Performance enhancing substance usage among teens
It is important to know the severe side effects of performance enhancing substances.
“Teens are taking dangerous risks with their health by using performance enhancing substances” says a report by Partnership for Drug-Free Kids. The report is based on results of the national Partnership Attitude Tracking Study (PATS) that surveyed 3,700 teens. The study results report that the number of teens in grades 9-12 who reported “ever having used” synthetic human growth hormone (HGH) has doubled from five percent in 2012 to 11 percent. This high increase in percentage indicates that youth are expressing more interest in performance enhancing substances.
HGH is a naturally occurring hormone in the body. It stimulates growth and cell production in children and adolescent and also regulates muscle and bone growth. Synthetic HGH, available since 1985 is approved as a treatment to certain medical conditions; however, any off-label use is prohibited. Illegal use of HGH is intended to enhance athletic performance and appearance. Even though the synthetic HGH is only available with a prescription in the United States, teens have access to it by buying it online from international websites.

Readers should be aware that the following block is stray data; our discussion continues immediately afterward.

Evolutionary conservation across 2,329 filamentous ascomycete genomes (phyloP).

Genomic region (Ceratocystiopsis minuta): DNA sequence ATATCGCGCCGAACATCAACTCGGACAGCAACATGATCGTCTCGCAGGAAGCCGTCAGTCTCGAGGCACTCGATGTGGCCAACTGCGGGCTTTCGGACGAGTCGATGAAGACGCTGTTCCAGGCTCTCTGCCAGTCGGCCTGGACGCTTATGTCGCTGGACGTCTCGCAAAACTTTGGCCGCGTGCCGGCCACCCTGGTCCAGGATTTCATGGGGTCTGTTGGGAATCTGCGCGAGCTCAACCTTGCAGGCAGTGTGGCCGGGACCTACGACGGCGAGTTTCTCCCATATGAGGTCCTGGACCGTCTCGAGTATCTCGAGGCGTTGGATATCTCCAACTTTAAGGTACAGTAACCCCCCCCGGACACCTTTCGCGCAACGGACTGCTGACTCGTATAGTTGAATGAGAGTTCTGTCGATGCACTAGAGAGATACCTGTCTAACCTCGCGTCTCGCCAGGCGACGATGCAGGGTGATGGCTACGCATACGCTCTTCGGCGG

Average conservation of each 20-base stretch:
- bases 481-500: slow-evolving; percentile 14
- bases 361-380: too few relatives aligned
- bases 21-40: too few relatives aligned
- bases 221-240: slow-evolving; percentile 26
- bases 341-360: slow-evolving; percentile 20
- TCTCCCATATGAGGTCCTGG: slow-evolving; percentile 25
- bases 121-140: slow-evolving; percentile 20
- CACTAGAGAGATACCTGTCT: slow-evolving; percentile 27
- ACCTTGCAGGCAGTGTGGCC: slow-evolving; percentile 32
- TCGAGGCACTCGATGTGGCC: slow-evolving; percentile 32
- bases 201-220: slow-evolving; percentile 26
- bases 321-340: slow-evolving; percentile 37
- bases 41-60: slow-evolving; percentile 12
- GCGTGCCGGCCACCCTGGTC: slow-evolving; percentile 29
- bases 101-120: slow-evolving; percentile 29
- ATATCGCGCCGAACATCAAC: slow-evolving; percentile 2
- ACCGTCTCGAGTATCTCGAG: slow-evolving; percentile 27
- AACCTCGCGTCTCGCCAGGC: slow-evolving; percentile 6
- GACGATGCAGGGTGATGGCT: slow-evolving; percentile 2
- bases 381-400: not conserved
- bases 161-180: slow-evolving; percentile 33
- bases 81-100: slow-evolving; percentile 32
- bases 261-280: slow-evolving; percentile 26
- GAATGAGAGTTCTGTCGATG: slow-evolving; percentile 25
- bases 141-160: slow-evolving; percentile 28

According to WebMD, HGH may have many side effects including:
- Nerve, muscle or joint pain
- Swelling due to fluid in the body's tissues (edema)
- Carpal tunnel syndrome
- Numbness and tingling of the skin
- High cholesterol levels
- Can also increase the risk of diabetes and contribute to the growth of cancerous tumors
Experts are urging parents to talk openly about the dangers of illegal uses of HGH and performance-enhancing drugs in general. Michigan State University Extension provides resources on discussing difficult subjects with teens, such as drugs through their family programs. For more information visit www.msue.msu.edu.
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